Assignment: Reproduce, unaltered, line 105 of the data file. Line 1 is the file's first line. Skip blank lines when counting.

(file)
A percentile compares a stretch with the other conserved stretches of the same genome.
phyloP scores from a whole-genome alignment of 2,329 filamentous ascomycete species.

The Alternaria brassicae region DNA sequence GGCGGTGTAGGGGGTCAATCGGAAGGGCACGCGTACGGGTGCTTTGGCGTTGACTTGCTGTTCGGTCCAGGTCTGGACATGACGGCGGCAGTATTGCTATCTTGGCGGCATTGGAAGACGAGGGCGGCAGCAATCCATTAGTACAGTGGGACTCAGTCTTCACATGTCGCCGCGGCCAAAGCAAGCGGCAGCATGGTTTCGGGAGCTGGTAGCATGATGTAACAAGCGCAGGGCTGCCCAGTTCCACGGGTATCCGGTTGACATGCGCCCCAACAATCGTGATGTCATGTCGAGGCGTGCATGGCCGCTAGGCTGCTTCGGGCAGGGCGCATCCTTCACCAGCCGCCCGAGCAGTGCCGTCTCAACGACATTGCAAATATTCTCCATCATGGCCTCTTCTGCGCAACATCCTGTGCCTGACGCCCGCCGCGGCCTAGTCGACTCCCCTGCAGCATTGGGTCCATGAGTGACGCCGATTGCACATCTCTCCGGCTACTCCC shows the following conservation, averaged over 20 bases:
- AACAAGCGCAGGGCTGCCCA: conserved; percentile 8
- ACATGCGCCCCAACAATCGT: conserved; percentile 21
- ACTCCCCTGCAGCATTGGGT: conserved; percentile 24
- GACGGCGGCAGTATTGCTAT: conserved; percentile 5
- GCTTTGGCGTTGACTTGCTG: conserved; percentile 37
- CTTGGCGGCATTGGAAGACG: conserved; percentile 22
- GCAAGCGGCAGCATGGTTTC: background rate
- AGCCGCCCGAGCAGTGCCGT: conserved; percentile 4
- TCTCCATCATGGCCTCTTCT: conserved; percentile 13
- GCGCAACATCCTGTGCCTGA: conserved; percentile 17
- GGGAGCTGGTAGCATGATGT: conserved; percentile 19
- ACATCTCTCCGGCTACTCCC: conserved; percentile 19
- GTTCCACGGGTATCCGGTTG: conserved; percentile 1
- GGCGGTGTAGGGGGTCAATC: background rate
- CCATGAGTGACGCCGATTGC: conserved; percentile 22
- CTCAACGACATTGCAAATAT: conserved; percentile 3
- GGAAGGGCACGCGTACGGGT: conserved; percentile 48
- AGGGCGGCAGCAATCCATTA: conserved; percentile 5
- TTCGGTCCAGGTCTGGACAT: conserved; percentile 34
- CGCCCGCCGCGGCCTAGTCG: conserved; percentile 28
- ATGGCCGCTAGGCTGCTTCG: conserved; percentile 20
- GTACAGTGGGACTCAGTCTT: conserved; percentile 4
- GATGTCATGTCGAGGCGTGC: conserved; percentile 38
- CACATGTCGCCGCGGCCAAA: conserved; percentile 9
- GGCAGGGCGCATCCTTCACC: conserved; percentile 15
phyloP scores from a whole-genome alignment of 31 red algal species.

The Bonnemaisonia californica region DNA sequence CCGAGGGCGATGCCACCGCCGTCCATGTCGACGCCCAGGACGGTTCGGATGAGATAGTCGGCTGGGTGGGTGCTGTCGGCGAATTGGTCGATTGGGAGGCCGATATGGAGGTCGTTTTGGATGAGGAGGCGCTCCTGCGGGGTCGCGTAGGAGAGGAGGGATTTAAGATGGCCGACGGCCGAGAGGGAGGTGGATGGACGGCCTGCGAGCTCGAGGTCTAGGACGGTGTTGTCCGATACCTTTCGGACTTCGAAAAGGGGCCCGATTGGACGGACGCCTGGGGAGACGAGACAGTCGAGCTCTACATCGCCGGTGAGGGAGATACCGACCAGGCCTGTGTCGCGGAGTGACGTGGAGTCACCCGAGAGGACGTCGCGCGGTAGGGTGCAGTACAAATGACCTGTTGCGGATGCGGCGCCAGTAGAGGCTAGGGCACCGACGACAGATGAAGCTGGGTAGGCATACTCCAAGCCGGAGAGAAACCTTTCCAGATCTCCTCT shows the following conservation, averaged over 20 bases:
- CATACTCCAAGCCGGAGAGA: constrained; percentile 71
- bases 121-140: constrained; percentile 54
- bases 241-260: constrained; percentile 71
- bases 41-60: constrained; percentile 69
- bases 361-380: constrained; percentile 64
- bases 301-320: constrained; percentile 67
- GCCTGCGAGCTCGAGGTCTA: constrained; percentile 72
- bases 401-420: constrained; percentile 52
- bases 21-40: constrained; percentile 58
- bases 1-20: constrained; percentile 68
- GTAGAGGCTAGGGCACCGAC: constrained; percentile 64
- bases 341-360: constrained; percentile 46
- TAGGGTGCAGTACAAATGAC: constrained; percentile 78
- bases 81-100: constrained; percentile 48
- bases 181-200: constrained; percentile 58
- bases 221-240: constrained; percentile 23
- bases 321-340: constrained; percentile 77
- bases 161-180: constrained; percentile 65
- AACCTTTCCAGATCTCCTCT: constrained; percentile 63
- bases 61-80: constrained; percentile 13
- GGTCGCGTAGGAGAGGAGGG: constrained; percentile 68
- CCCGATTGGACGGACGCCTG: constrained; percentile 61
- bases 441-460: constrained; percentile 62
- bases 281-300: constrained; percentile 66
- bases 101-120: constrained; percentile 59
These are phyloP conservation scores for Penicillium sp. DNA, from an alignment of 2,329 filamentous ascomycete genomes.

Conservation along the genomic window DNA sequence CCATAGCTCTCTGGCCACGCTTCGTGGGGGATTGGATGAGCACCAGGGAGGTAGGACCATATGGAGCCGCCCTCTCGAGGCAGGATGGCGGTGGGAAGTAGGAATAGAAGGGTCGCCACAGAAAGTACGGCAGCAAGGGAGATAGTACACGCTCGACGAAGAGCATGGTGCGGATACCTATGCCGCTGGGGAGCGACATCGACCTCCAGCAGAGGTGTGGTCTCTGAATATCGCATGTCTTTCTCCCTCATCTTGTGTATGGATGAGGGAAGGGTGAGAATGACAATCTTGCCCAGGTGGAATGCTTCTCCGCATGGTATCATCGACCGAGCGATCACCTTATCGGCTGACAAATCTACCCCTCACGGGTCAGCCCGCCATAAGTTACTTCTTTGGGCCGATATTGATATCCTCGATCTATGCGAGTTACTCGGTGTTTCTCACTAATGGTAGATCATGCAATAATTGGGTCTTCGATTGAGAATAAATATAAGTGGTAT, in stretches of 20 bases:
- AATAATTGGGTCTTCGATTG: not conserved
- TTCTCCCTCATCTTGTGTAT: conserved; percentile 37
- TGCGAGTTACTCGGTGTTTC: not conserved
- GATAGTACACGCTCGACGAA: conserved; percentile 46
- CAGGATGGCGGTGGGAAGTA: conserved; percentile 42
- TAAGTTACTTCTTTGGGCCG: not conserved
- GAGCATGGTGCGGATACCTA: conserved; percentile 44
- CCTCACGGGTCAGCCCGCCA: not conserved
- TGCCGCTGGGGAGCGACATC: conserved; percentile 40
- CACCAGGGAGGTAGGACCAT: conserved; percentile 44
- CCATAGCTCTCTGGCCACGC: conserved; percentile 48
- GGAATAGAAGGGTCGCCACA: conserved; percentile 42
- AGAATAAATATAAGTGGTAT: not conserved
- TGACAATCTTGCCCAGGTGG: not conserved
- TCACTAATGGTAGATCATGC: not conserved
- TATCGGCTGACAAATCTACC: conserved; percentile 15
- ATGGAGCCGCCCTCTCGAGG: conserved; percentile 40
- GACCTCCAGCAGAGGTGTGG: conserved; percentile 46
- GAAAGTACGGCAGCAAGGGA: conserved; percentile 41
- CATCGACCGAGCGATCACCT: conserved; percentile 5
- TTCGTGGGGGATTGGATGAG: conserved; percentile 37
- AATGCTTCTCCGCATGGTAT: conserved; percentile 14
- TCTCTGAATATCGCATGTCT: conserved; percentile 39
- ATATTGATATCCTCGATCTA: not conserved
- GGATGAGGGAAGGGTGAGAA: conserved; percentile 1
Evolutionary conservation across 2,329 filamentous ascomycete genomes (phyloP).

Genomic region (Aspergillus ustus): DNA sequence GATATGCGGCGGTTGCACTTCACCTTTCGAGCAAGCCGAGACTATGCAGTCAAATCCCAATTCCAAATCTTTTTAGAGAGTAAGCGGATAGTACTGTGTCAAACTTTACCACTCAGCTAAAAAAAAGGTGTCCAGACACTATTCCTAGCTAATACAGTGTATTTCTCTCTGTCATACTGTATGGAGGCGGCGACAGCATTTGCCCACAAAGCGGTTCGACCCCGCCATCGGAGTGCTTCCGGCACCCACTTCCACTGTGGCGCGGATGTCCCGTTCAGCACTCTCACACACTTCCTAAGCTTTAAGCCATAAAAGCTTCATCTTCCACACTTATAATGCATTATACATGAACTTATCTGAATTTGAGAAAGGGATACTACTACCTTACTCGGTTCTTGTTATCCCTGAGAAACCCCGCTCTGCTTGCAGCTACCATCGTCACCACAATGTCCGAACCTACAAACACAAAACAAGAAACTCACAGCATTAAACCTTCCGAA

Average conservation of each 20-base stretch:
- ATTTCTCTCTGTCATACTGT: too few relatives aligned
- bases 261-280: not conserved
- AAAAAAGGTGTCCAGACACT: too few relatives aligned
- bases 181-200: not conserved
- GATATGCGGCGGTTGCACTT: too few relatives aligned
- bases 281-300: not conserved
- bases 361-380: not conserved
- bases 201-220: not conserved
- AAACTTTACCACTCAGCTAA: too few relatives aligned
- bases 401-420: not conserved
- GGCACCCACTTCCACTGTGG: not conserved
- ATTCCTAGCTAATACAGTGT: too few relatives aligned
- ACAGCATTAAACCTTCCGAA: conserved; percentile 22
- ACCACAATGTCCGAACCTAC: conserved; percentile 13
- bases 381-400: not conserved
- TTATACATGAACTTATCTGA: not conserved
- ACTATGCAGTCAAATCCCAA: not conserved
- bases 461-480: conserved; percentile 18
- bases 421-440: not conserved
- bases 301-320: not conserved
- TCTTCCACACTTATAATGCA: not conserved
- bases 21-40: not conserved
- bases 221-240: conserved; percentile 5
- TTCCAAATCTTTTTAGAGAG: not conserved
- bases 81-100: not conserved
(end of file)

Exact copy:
- bases 301-320: not conserved